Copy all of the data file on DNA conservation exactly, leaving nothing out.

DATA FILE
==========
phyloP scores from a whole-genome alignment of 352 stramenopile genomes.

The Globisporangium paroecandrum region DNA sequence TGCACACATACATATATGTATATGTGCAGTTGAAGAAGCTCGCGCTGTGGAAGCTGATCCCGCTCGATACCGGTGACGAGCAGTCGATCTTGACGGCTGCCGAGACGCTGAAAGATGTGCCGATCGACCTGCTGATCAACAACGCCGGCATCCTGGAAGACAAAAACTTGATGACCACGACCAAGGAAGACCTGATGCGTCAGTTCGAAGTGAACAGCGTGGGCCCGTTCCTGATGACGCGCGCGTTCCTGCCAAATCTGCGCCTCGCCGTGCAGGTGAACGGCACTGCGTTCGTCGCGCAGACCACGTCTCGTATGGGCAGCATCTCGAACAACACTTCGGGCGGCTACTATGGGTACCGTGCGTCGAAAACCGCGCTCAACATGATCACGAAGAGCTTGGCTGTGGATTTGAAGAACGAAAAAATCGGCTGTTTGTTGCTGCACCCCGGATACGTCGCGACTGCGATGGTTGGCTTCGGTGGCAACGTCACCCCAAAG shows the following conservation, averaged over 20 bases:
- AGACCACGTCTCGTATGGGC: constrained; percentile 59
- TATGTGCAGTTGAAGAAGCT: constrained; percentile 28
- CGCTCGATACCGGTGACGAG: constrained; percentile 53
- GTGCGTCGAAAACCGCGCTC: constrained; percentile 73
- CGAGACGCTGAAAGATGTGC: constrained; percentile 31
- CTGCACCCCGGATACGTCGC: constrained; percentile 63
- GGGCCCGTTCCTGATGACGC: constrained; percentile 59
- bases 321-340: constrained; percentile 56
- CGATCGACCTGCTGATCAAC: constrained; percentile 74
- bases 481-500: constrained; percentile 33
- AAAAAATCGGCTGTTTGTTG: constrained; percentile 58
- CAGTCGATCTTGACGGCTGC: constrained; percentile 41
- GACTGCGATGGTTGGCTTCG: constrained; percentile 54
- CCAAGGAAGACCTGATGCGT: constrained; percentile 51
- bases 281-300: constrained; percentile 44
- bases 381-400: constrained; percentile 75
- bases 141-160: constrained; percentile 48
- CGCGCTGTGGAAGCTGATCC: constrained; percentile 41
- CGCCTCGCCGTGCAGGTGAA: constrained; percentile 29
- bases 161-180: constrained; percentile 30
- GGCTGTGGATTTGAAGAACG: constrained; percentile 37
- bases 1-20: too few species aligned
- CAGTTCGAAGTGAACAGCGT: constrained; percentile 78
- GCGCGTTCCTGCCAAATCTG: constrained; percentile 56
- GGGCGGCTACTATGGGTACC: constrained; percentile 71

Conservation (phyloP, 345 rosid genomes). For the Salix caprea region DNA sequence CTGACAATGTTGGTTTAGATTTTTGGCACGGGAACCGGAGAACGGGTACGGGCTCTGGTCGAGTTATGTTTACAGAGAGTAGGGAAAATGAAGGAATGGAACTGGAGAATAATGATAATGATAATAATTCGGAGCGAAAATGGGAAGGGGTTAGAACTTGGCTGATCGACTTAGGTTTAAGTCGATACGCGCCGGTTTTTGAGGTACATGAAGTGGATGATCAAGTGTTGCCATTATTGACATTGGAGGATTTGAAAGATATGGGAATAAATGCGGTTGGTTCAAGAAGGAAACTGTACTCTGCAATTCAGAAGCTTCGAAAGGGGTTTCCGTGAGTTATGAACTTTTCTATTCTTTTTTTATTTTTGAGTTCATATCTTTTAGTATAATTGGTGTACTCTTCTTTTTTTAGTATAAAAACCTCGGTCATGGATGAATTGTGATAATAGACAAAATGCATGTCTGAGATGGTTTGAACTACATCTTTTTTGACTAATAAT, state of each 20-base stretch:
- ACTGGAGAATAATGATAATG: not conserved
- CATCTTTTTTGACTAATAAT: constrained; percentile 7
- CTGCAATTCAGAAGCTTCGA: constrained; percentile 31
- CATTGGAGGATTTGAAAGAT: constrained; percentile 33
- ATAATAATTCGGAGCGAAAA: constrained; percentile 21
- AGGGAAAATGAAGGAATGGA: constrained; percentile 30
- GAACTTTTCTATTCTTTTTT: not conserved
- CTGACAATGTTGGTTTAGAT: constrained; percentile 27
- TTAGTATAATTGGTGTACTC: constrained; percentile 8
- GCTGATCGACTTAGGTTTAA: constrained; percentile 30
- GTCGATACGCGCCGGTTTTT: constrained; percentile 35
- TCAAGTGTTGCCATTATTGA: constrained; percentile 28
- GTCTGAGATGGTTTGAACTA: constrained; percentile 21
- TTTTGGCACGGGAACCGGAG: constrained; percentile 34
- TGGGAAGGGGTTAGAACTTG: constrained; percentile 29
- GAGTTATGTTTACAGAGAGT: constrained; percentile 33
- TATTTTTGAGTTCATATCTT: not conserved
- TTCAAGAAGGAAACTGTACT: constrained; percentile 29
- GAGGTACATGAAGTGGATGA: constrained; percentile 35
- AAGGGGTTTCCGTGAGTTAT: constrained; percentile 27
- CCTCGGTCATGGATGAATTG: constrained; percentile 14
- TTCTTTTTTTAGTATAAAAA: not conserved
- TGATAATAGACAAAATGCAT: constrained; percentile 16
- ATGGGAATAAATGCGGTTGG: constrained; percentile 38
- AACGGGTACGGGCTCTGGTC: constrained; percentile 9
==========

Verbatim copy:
phyloP scores from a whole-genome alignment of 352 stramenopile genomes.

The Globisporangium paroecandrum region DNA sequence TGCACACATACATATATGTATATGTGCAGTTGAAGAAGCTCGCGCTGTGGAAGCTGATCCCGCTCGATACCGGTGACGAGCAGTCGATCTTGACGGCTGCCGAGACGCTGAAAGATGTGCCGATCGACCTGCTGATCAACAACGCCGGCATCCTGGAAGACAAAAACTTGATGACCACGACCAAGGAAGACCTGATGCGTCAGTTCGAAGTGAACAGCGTGGGCCCGTTCCTGATGACGCGCGCGTTCCTGCCAAATCTGCGCCTCGCCGTGCAGGTGAACGGCACTGCGTTCGTCGCGCAGACCACGTCTCGTATGGGCAGCATCTCGAACAACACTTCGGGCGGCTACTATGGGTACCGTGCGTCGAAAACCGCGCTCAACATGATCACGAAGAGCTTGGCTGTGGATTTGAAGAACGAAAAAATCGGCTGTTTGTTGCTGCACCCCGGATACGTCGCGACTGCGATGGTTGGCTTCGGTGGCAACGTCACCCCAAAG shows the following conservation, averaged over 20 bases:
- AGACCACGTCTCGTATGGGC: constrained; percentile 59
- TATGTGCAGTTGAAGAAGCT: constrained; percentile 28
- CGCTCGATACCGGTGACGAG: constrained; percentile 53
- GTGCGTCGAAAACCGCGCTC: constrained; percentile 73
- CGAGACGCTGAAAGATGTGC: constrained; percentile 31
- CTGCACCCCGGATACGTCGC: constrained; percentile 63
- GGGCCCGTTCCTGATGACGC: constrained; percentile 59
- bases 321-340: constrained; percentile 56
- CGATCGACCTGCTGATCAAC: constrained; percentile 74
- bases 481-500: constrained; percentile 33
- AAAAAATCGGCTGTTTGTTG: constrained; percentile 58
- CAGTCGATCTTGACGGCTGC: constrained; percentile 41
- GACTGCGATGGTTGGCTTCG: constrained; percentile 54
- CCAAGGAAGACCTGATGCGT: constrained; percentile 51
- bases 281-300: constrained; percentile 44
- bases 381-400: constrained; percentile 75
- bases 141-160: constrained; percentile 48
- CGCGCTGTGGAAGCTGATCC: constrained; percentile 41
- CGCCTCGCCGTGCAGGTGAA: constrained; percentile 29
- bases 161-180: constrained; percentile 30
- GGCTGTGGATTTGAAGAACG: constrained; percentile 37
- bases 1-20: too few species aligned
- CAGTTCGAAGTGAACAGCGT: constrained; percentile 78
- GCGCGTTCCTGCCAAATCTG: constrained; percentile 56
- GGGCGGCTACTATGGGTACC: constrained; percentile 71

Conservation (phyloP, 345 rosid genomes). For the Salix caprea region DNA sequence CTGACAATGTTGGTTTAGATTTTTGGCACGGGAACCGGAGAACGGGTACGGGCTCTGGTCGAGTTATGTTTACAGAGAGTAGGGAAAATGAAGGAATGGAACTGGAGAATAATGATAATGATAATAATTCGGAGCGAAAATGGGAAGGGGTTAGAACTTGGCTGATCGACTTAGGTTTAAGTCGATACGCGCCGGTTTTTGAGGTACATGAAGTGGATGATCAAGTGTTGCCATTATTGACATTGGAGGATTTGAAAGATATGGGAATAAATGCGGTTGGTTCAAGAAGGAAACTGTACTCTGCAATTCAGAAGCTTCGAAAGGGGTTTCCGTGAGTTATGAACTTTTCTATTCTTTTTTTATTTTTGAGTTCATATCTTTTAGTATAATTGGTGTACTCTTCTTTTTTTAGTATAAAAACCTCGGTCATGGATGAATTGTGATAATAGACAAAATGCATGTCTGAGATGGTTTGAACTACATCTTTTTTGACTAATAAT, state of each 20-base stretch:
- ACTGGAGAATAATGATAATG: not conserved
- CATCTTTTTTGACTAATAAT: constrained; percentile 7
- CTGCAATTCAGAAGCTTCGA: constrained; percentile 31
- CATTGGAGGATTTGAAAGAT: constrained; percentile 33
- ATAATAATTCGGAGCGAAAA: constrained; percentile 21
- AGGGAAAATGAAGGAATGGA: constrained; percentile 30
- GAACTTTTCTATTCTTTTTT: not conserved
- CTGACAATGTTGGTTTAGAT: constrained; percentile 27
- TTAGTATAATTGGTGTACTC: constrained; percentile 8
- GCTGATCGACTTAGGTTTAA: constrained; percentile 30
- GTCGATACGCGCCGGTTTTT: constrained; percentile 35
- TCAAGTGTTGCCATTATTGA: constrained; percentile 28
- GTCTGAGATGGTTTGAACTA: constrained; percentile 21
- TTTTGGCACGGGAACCGGAG: constrained; percentile 34
- TGGGAAGGGGTTAGAACTTG: constrained; percentile 29
- GAGTTATGTTTACAGAGAGT: constrained; percentile 33
- TATTTTTGAGTTCATATCTT: not conserved
- TTCAAGAAGGAAACTGTACT: constrained; percentile 29
- GAGGTACATGAAGTGGATGA: constrained; percentile 35
- AAGGGGTTTCCGTGAGTTAT: constrained; percentile 27
- CCTCGGTCATGGATGAATTG: constrained; percentile 14
- TTCTTTTTTTAGTATAAAAA: not conserved
- TGATAATAGACAAAATGCAT: constrained; percentile 16
- ATGGGAATAAATGCGGTTGG: constrained; percentile 38
- AACGGGTACGGGCTCTGGTC: constrained; percentile 9